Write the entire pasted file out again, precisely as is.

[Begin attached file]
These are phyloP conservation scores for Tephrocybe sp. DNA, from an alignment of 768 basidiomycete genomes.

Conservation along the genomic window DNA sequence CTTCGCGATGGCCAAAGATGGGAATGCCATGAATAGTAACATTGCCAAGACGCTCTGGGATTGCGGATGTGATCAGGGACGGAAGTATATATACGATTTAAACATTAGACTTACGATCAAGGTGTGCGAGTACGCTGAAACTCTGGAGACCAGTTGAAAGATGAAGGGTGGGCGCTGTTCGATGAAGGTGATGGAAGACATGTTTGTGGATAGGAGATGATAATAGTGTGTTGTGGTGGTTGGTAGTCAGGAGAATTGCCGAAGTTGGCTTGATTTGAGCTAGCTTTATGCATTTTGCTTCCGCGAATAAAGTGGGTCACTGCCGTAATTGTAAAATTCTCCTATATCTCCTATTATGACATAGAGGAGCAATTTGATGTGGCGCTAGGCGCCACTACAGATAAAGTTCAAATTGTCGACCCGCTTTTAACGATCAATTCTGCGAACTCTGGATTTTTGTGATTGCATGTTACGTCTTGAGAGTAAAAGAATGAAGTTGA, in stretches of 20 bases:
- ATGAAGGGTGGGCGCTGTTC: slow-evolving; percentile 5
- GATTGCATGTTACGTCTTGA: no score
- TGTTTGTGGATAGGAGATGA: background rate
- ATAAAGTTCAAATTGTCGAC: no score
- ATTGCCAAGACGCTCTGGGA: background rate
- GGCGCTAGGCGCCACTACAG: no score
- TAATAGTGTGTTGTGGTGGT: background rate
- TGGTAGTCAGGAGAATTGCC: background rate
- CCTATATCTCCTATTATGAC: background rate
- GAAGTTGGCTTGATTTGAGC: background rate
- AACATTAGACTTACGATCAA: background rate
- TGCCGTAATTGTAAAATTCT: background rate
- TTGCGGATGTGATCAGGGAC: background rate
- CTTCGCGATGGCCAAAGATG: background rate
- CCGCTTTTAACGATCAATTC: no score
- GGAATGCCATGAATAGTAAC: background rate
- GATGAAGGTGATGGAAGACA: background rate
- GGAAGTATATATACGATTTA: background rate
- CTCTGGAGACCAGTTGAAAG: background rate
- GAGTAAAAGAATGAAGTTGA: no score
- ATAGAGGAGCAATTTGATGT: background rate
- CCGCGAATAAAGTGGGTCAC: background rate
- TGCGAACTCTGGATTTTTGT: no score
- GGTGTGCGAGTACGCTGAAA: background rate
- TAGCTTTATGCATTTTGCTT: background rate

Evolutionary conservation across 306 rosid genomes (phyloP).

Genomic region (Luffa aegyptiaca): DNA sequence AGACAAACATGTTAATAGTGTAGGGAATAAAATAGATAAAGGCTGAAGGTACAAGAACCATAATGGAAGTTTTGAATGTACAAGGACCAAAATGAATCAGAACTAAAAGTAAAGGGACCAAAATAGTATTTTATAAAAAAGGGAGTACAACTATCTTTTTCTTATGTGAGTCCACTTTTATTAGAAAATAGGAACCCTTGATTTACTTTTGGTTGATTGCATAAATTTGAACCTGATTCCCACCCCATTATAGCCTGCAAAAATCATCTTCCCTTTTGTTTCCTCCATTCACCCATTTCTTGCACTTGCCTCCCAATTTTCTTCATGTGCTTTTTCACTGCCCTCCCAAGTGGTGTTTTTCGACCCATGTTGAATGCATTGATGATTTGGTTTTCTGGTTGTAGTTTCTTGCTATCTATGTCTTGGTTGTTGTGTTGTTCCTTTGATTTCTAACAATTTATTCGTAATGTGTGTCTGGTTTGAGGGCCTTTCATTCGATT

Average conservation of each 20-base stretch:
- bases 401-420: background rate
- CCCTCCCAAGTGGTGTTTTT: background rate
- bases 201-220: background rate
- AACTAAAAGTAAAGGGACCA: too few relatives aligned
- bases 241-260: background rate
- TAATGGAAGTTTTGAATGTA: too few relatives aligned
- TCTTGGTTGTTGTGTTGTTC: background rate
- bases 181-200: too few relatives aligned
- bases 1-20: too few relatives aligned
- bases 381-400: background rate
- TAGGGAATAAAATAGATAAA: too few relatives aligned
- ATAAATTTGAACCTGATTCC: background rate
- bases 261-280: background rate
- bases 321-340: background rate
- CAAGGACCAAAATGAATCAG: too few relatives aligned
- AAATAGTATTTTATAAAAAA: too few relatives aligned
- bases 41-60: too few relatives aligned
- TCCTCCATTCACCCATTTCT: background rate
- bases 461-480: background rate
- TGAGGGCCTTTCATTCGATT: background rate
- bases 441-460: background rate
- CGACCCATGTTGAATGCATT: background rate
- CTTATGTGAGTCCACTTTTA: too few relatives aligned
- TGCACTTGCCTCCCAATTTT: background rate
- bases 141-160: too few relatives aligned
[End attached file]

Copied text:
These are phyloP conservation scores for Tephrocybe sp. DNA, from an alignment of 768 basidiomycete genomes.

Conservation along the genomic window DNA sequence CTTCGCGATGGCCAAAGATGGGAATGCCATGAATAGTAACATTGCCAAGACGCTCTGGGATTGCGGATGTGATCAGGGACGGAAGTATATATACGATTTAAACATTAGACTTACGATCAAGGTGTGCGAGTACGCTGAAACTCTGGAGACCAGTTGAAAGATGAAGGGTGGGCGCTGTTCGATGAAGGTGATGGAAGACATGTTTGTGGATAGGAGATGATAATAGTGTGTTGTGGTGGTTGGTAGTCAGGAGAATTGCCGAAGTTGGCTTGATTTGAGCTAGCTTTATGCATTTTGCTTCCGCGAATAAAGTGGGTCACTGCCGTAATTGTAAAATTCTCCTATATCTCCTATTATGACATAGAGGAGCAATTTGATGTGGCGCTAGGCGCCACTACAGATAAAGTTCAAATTGTCGACCCGCTTTTAACGATCAATTCTGCGAACTCTGGATTTTTGTGATTGCATGTTACGTCTTGAGAGTAAAAGAATGAAGTTGA, in stretches of 20 bases:
- ATGAAGGGTGGGCGCTGTTC: slow-evolving; percentile 5
- GATTGCATGTTACGTCTTGA: no score
- TGTTTGTGGATAGGAGATGA: background rate
- ATAAAGTTCAAATTGTCGAC: no score
- ATTGCCAAGACGCTCTGGGA: background rate
- GGCGCTAGGCGCCACTACAG: no score
- TAATAGTGTGTTGTGGTGGT: background rate
- TGGTAGTCAGGAGAATTGCC: background rate
- CCTATATCTCCTATTATGAC: background rate
- GAAGTTGGCTTGATTTGAGC: background rate
- AACATTAGACTTACGATCAA: background rate
- TGCCGTAATTGTAAAATTCT: background rate
- TTGCGGATGTGATCAGGGAC: background rate
- CTTCGCGATGGCCAAAGATG: background rate
- CCGCTTTTAACGATCAATTC: no score
- GGAATGCCATGAATAGTAAC: background rate
- GATGAAGGTGATGGAAGACA: background rate
- GGAAGTATATATACGATTTA: background rate
- CTCTGGAGACCAGTTGAAAG: background rate
- GAGTAAAAGAATGAAGTTGA: no score
- ATAGAGGAGCAATTTGATGT: background rate
- CCGCGAATAAAGTGGGTCAC: background rate
- TGCGAACTCTGGATTTTTGT: no score
- GGTGTGCGAGTACGCTGAAA: background rate
- TAGCTTTATGCATTTTGCTT: background rate

Evolutionary conservation across 306 rosid genomes (phyloP).

Genomic region (Luffa aegyptiaca): DNA sequence AGACAAACATGTTAATAGTGTAGGGAATAAAATAGATAAAGGCTGAAGGTACAAGAACCATAATGGAAGTTTTGAATGTACAAGGACCAAAATGAATCAGAACTAAAAGTAAAGGGACCAAAATAGTATTTTATAAAAAAGGGAGTACAACTATCTTTTTCTTATGTGAGTCCACTTTTATTAGAAAATAGGAACCCTTGATTTACTTTTGGTTGATTGCATAAATTTGAACCTGATTCCCACCCCATTATAGCCTGCAAAAATCATCTTCCCTTTTGTTTCCTCCATTCACCCATTTCTTGCACTTGCCTCCCAATTTTCTTCATGTGCTTTTTCACTGCCCTCCCAAGTGGTGTTTTTCGACCCATGTTGAATGCATTGATGATTTGGTTTTCTGGTTGTAGTTTCTTGCTATCTATGTCTTGGTTGTTGTGTTGTTCCTTTGATTTCTAACAATTTATTCGTAATGTGTGTCTGGTTTGAGGGCCTTTCATTCGATT

Average conservation of each 20-base stretch:
- bases 401-420: background rate
- CCCTCCCAAGTGGTGTTTTT: background rate
- bases 201-220: background rate
- AACTAAAAGTAAAGGGACCA: too few relatives aligned
- bases 241-260: background rate
- TAATGGAAGTTTTGAATGTA: too few relatives aligned
- TCTTGGTTGTTGTGTTGTTC: background rate
- bases 181-200: too few relatives aligned
- bases 1-20: too few relatives aligned
- bases 381-400: background rate
- TAGGGAATAAAATAGATAAA: too few relatives aligned
- ATAAATTTGAACCTGATTCC: background rate
- bases 261-280: background rate
- bases 321-340: background rate
- CAAGGACCAAAATGAATCAG: too few relatives aligned
- AAATAGTATTTTATAAAAAA: too few relatives aligned
- bases 41-60: too few relatives aligned
- TCCTCCATTCACCCATTTCT: background rate
- bases 461-480: background rate
- TGAGGGCCTTTCATTCGATT: background rate
- bases 441-460: background rate
- CGACCCATGTTGAATGCATT: background rate
- CTTATGTGAGTCCACTTTTA: too few relatives aligned
- TGCACTTGCCTCCCAATTTT: background rate
- bases 141-160: too few relatives aligned